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Value Preservation of a Retailer in a Distressed Sale Process

When turnaround professionals represent retail organizations that are in a state of transition and require new ownership, they are managing a multifaceted situation. The sale of goods and/or services to customers through multiple distribution channels can be challenging to begin with; adding financial stress or distress, as well as a sale process to the scenario, makes ongoing operations even more trying for the company and its management.

Turnaround and distressed banking professionals who understand the nuances of retail turnarounds conduct sale processes with a goal of using specific tools to achieve the best possible outcomes for their clients. These professionals first focus on operations and financial metrics to bring the underperforming or distressed company to some level of profitability, and they begin to establish a trend line that can be supported and is sustainable at a certain level, thus establishing a higher valuation.

Second, the sale process itself stimulates interest in the marketplace and may also drive the value of the company upward during an aggressive auction process, resulting in an optimal sale price. The strategies used by turnaround professionals are designed to prepare the company for the market and ultimately derive the greatest possible value for the stakeholders and/or constituents. The following example of a regional furniture retailer demonstrates some basics of the process.

Furniture retailers that are organized regionally, spanning three, seven, or even more states, sell more than chairs, couches, and other home furnishings. They sell larger goods that need to be “tried on,” such as mattresses, home décor, and other goods that people want to touch and feel before they make a purchase. They also offer servicing, repairs, and a crucial element: credit.

Given this mix of products and services, it can be difficult to determine which is more important to such a retailer—credit or the sale of goods. The furniture company in question was focused on providing credit as much as it was on selling merchandise. Obviously, both components are required, but for the organization to flourish, experienced merchandising, robust advertising, a trained sales staff, and capital to support IT and other operating initiatives are also essential. The retailer’s e-commerce or online presence is also important, as it offers customers the support and financing required to complete an immediate sale or entices them into the store for opportunities to upsell additional merchandise or schedule customer care services.

When turnaround professionals are first introduced to a client company, the organization is experiencing varying degrees of financial distress. In the case of the regional furniture retailer, after managing its way through a successful rebranding, an economic recession, and the installation of an expensive new IT infrastructure, the company incurred losses and was in danger of failure. The company had been purchased in 2005 by a private equity firm, which operated the business profitably for a period of years. However, the investment firm was incapable of providing additional capital and, in 2010, needed to consider other options for the company.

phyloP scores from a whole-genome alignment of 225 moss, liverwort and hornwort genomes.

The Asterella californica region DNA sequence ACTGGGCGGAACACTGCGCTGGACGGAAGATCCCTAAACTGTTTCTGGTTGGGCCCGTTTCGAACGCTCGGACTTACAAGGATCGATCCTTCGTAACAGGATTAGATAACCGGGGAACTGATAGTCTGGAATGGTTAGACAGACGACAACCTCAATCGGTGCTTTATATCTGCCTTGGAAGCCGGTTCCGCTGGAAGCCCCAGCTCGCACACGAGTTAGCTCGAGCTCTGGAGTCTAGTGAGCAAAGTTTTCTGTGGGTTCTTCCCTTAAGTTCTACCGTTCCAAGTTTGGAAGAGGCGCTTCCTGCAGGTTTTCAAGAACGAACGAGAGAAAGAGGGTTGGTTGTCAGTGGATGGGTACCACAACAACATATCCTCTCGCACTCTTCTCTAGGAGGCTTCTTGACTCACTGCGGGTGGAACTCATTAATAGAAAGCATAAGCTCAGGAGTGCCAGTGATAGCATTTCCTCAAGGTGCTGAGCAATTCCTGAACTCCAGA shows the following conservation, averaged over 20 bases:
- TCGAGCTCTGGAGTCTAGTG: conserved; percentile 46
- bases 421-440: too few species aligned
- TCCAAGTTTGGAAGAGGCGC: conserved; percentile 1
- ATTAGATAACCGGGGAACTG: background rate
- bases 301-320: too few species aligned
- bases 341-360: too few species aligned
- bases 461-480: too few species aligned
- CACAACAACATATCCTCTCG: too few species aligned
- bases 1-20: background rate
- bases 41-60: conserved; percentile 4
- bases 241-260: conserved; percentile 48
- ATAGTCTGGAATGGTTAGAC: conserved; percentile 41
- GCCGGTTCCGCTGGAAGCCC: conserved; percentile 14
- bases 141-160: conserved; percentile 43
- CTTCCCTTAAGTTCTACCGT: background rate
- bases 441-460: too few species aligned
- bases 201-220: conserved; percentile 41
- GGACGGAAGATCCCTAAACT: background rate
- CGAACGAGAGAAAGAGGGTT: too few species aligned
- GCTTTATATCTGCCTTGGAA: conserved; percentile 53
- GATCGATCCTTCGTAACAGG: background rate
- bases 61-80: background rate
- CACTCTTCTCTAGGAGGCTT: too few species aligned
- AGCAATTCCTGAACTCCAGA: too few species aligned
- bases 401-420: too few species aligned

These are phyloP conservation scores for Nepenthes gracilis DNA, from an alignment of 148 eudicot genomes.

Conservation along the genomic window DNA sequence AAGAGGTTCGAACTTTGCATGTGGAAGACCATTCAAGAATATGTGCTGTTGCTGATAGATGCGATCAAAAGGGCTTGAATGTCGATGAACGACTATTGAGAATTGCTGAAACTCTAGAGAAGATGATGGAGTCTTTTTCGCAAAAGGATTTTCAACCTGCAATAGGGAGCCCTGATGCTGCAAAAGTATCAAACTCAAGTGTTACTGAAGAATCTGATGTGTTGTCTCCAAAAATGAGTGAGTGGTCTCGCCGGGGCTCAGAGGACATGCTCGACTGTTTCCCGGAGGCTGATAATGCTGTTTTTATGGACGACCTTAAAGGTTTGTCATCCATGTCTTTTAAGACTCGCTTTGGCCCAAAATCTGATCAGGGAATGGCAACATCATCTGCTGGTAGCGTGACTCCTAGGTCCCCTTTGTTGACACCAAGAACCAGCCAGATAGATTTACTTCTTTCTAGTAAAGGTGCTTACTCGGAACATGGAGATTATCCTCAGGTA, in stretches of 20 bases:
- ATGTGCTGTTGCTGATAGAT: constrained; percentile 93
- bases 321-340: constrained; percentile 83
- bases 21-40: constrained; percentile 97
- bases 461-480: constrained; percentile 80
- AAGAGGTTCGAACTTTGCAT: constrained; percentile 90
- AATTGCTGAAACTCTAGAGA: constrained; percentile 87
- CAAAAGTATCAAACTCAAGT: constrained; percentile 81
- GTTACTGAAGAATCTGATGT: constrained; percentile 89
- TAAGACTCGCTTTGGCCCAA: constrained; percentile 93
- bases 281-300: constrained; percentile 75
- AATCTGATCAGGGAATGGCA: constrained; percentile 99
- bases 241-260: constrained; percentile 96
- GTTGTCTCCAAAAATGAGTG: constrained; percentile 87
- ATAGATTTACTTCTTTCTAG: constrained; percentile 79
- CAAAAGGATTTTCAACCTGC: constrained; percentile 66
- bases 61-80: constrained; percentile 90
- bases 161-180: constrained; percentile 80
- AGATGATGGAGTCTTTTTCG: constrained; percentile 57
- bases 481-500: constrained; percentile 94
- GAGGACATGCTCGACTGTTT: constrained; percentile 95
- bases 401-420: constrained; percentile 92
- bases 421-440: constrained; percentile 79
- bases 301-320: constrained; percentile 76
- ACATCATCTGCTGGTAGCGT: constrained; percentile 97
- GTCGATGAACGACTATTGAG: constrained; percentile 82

Additionally, upgrading to a more sophisticated operating platform, including associated point-of-sale (POS) software, had proved more challenging than envisioned. Integration had been only marginally successful. The new infrastructure required significant maintenance and revenue to generate the margin and profit needed to support the added overhead. Management’s bandwidth was also challenged during the implementation and, as expected, this wore on the company’s ability to succeed in what had become a more competitive and crowded space.

Loss of Focus

In mid-2005, the new owners, who were professional private equity managers, had decided to place the former owner of the business on the new board, where his expertise and vision could be called upon by the new ownership. Over time, the equity group developed a strategic plan that called for significant expenditures for the new infrastructure previously mentioned, a name rebranding, store expansions, and significant revenue growth. Within a few years the company began to implement the plans, only to experience the effects of the global recession that began in 2008. These particular discretionary expenditures became nonessential to maintaining the customer base. Sale contracts for customers with less than perfect credit became more difficult to finance, and sales declined.

Other operating parameters also became problematic. For example, the company’s new brand, including its new name, reflected the new operating strategy: to sell a roomful of furniture to all customers who walked through the doors. Working with credit aggregators, longtime credit partners and sources, and lease-to-own partners, the company’s goal was that no consumer should leave any store without purchasing or leasing a new roomful or two of household furnishings. Additional new management was retained as part of the process aligned with the new thinking—that is, a full room purchase equaled a higher dollar invoice and therefore more profit associated with these larger tickets.

Though intended to improve financial performance, the seemingly sound strategy had the opposite effect on the company—the higher dollar amount of the average invoice made financial results worse.


This practice works well in retail operations in which margins are consistent across all or most product categories or assortments. However, when grabbing the brass ring of higher dollar invoices that include varying margins on case goods, accessories, and other items, the results may differ greatly. In this case, the primary customer base had been battered financially until 2009-2010. Once the market returned to greater sales levels than pre-recession activity, the previous softer revenue plus poor sales and product mix provided less margin and proved too costly for the company.

Though intended to improve financial performance, the seemingly sound strategy had the opposite effect on the company—the higher dollar amount of the average invoice made financial results worse. Talent retention also became difficult as sales professionals who relied on new traffic, higher margin sales, and commissions commensurate with results became frustrated and began to look for employment elsewhere.